Lately, we had come across comments on the quality of data (or, rather the lack of it) that our policymakers work with. The governor of the Reserve Bank of India (RBI) spoke about the limitations of data on industrial production and inflation. Swaminathan Aiyar wrote a column on the Indian labour force and employment data. Problems with data quality and reliability are well known.
This problem with data quality not only hampers policymaking, but also research. Andrew Haldane, executive director (financial stability) in Bank of England has been delivering high-quality speeches on various topics related to the financial sector in the UK and globally too. His speeches are backed up by solid empirical analysis provided by the research department of the Bank of England.
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One of his latest speeches, “The race to zero”, concerns the impact that high-frequency trading (HFT) and trading driven by algorithms have on market liquidity, on volatility and correlations. It is a topic of huge importance considering the big role it played in the market meltdown in the US last year in May.
There is pressure on many countries to allow HFT. HFT forums hold conferences in different countries to garner support for the introduction of this “innovation”. See, for example, http://highfrequencytrading911.com/2011/05/17/high-frequency-trading-in-india-set-to-double-as-goldman-nomura-fight-for-pennies/. Both investors and regulators need to understand the changes that HFT causes to the distribution of risk and return in the financial system.
According to Haldane, on 6 May 2010, the price of Accenture shares dropped by over 99% from $40 to $0.01 and the price of Sotheby’s rose 3,000-fold from $34 to $99,999.99. Not only are trading times now racing towards zero, even prices raced towards zero on that day.
In the race towards reducing the trading time from seconds to milli seconds, to micro seconds to nano to pico seconds, investors and traders relying on algorithmic traders have resurrected the importance of physical distance. “The shorter the cable to the matching engine of the trading exchange, the faster the trade”.
Haldane admits that there is empirical evidence to support the claim that algorithmic trading and HFT have narrowed bid-ask spreads. But it comes with costs attached. Arguably, those costs, from a system stability perspective, could be greater. Coinciding with the emergence of trading platform fragmentation and HFT, not only have volatility and cross-correlation (correlation of movements between stocks in an index) increased but correlation per unit of volatility has gone up, too. Put differently, “any rise in volatility has a more pronounced cross-market effect than in the past”.
While coincidence of the rise in volatility, cross-correlation and correlation per unit of volatility with the emergence of HFT and algorithmic trading does not imply causality, event studies help to answer that question. The official report on the flash crash of May 2010 assigns a key role to HFT in exacerbating the liquidity problem even if HFT might not have set off the crash. “HFT algorithms were automatically offloading contracts in a frenetic, and in net terms fruitless, game of pass-the-parcel. The result was a magnification of the fat tail in stock prices due to fire-sale forced machine selling… Bid-ask spreads did not just widen, they ballooned... Prices were not just information inefficient; they were dislocated to the point where they had no information content whatsoever”.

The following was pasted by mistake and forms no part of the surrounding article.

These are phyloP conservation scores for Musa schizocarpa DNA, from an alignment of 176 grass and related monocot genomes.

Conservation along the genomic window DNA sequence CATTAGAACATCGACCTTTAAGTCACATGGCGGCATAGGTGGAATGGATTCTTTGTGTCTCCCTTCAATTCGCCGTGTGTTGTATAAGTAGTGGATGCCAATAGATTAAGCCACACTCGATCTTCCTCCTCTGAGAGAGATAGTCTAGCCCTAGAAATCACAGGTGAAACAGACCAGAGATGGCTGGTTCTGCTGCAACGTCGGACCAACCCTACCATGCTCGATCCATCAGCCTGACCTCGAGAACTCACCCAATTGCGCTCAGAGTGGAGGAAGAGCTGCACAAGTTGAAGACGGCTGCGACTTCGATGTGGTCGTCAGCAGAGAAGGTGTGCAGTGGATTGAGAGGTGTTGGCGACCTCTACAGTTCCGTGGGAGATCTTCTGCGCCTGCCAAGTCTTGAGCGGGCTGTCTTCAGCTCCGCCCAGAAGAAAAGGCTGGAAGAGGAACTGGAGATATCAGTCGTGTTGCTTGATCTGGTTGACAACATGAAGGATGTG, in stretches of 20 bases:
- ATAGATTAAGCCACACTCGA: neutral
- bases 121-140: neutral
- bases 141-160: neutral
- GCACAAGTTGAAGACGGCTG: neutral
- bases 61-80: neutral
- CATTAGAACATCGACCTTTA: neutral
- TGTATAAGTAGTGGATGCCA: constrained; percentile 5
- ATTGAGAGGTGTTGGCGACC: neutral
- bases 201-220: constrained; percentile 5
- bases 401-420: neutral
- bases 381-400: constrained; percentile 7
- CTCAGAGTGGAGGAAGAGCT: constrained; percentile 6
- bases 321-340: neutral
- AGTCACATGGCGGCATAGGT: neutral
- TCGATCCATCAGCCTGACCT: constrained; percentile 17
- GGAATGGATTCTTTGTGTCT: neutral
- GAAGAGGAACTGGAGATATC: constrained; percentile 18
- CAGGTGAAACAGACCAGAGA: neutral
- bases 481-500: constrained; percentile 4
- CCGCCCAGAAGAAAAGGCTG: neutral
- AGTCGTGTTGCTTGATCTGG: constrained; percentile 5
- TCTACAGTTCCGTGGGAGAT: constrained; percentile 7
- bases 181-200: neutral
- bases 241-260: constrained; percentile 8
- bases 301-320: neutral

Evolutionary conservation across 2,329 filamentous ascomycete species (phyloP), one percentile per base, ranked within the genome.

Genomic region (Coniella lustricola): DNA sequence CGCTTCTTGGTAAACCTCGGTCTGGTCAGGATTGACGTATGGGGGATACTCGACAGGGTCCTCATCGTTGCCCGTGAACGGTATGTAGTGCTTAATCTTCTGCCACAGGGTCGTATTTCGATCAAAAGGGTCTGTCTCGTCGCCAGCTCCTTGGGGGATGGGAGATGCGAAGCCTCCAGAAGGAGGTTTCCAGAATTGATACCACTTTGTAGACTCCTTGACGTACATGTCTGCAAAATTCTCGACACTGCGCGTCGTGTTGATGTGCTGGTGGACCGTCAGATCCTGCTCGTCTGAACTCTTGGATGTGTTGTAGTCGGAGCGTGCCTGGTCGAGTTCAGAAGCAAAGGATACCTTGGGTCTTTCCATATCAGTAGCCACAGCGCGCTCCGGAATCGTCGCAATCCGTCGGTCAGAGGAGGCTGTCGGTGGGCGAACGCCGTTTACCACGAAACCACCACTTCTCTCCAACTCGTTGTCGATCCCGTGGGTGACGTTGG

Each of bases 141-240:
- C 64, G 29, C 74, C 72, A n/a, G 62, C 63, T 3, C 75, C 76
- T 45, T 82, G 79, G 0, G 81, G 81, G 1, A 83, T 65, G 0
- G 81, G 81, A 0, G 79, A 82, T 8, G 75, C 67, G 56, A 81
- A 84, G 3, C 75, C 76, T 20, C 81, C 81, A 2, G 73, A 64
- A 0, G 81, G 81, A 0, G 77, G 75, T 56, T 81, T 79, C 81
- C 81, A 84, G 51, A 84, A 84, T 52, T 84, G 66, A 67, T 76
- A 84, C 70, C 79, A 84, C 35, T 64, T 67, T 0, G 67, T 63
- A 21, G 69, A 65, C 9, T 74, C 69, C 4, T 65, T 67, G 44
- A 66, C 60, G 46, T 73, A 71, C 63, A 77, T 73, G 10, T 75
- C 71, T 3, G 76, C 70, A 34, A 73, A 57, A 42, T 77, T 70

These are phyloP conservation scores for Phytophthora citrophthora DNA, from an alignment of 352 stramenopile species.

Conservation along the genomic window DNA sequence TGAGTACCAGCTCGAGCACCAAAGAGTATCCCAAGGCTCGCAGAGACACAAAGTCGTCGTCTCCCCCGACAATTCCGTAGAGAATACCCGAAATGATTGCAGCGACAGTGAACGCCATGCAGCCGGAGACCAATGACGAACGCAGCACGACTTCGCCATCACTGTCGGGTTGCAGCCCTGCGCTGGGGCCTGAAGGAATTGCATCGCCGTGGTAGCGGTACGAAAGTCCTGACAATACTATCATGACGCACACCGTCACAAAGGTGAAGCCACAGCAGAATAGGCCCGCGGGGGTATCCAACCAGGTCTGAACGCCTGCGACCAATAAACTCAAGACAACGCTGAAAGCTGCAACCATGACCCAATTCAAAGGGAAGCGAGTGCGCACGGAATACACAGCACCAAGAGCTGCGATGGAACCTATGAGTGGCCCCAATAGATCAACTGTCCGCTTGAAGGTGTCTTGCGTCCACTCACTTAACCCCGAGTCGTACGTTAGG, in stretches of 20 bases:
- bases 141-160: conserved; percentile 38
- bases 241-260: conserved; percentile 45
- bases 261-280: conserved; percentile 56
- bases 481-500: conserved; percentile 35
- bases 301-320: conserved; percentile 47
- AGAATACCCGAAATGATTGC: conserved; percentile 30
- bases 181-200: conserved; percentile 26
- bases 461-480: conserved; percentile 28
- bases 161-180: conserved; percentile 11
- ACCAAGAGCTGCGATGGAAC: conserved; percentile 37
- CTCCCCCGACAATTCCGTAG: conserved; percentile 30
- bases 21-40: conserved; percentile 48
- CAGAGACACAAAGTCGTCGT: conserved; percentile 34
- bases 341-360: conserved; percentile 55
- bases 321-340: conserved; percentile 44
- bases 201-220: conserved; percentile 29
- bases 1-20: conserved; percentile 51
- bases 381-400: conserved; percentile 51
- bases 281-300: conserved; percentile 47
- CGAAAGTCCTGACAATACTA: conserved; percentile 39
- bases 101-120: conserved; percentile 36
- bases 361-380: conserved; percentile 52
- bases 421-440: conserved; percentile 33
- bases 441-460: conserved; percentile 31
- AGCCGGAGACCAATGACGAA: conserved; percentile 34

In this highly insightful talk, Kevin Slavin warns that Wall Street code-writers are writing codes that they do not know how to read themselves (Listen to him at http://www.ted.com/talks/lang/eng/kevin_slavin_how_algorithms_shape_our_world.html).
There are other consequences, too. HFT robs the low-frequency traders of information content because they have no idea of the prices at which they could execute their transactions. They stop trading. There is a double-whammy impact on liquidity, thus. Further, HFT impacts prices of derivatives linked to stocks and since stocks are traded in multiple exchanges across continents, the contagion spreads. Citing Charles Perrow, Haldane points out that two aspects of the trading system, as they have evolved in recent years—increasing complexity and their tightly knit character— are recipe for systemic failure.
While the rest of the paper deals with potential policy responses, Haldane’s conclusion is that HFT “fattens tail risk” and that mitigating the systemic impact of tail risks is the responsibility of policymakers. “Some grit in the wheels of stock trading could help to forestall the next crash.”
Overspeeding drivers are dangerous to other users on the highway and ultimately to the driver herself. But the cultural propensity of the West is to seek out excitement and speed, sometimes for their own sake. The East can and should bring about a bit of balance to the situation instead of feeling insecure and aping the “innovations” that the West sells hard to them. India has resisted many of the bogus innovations in financial markets so far and has introduced them into Indian capital markets only gradually. It should continue to stick to that path.
V. Anantha Nageswaran is an independent macroeconomic and investment strategy consultant, based in Singapore. Your comments are welcome at email@example.com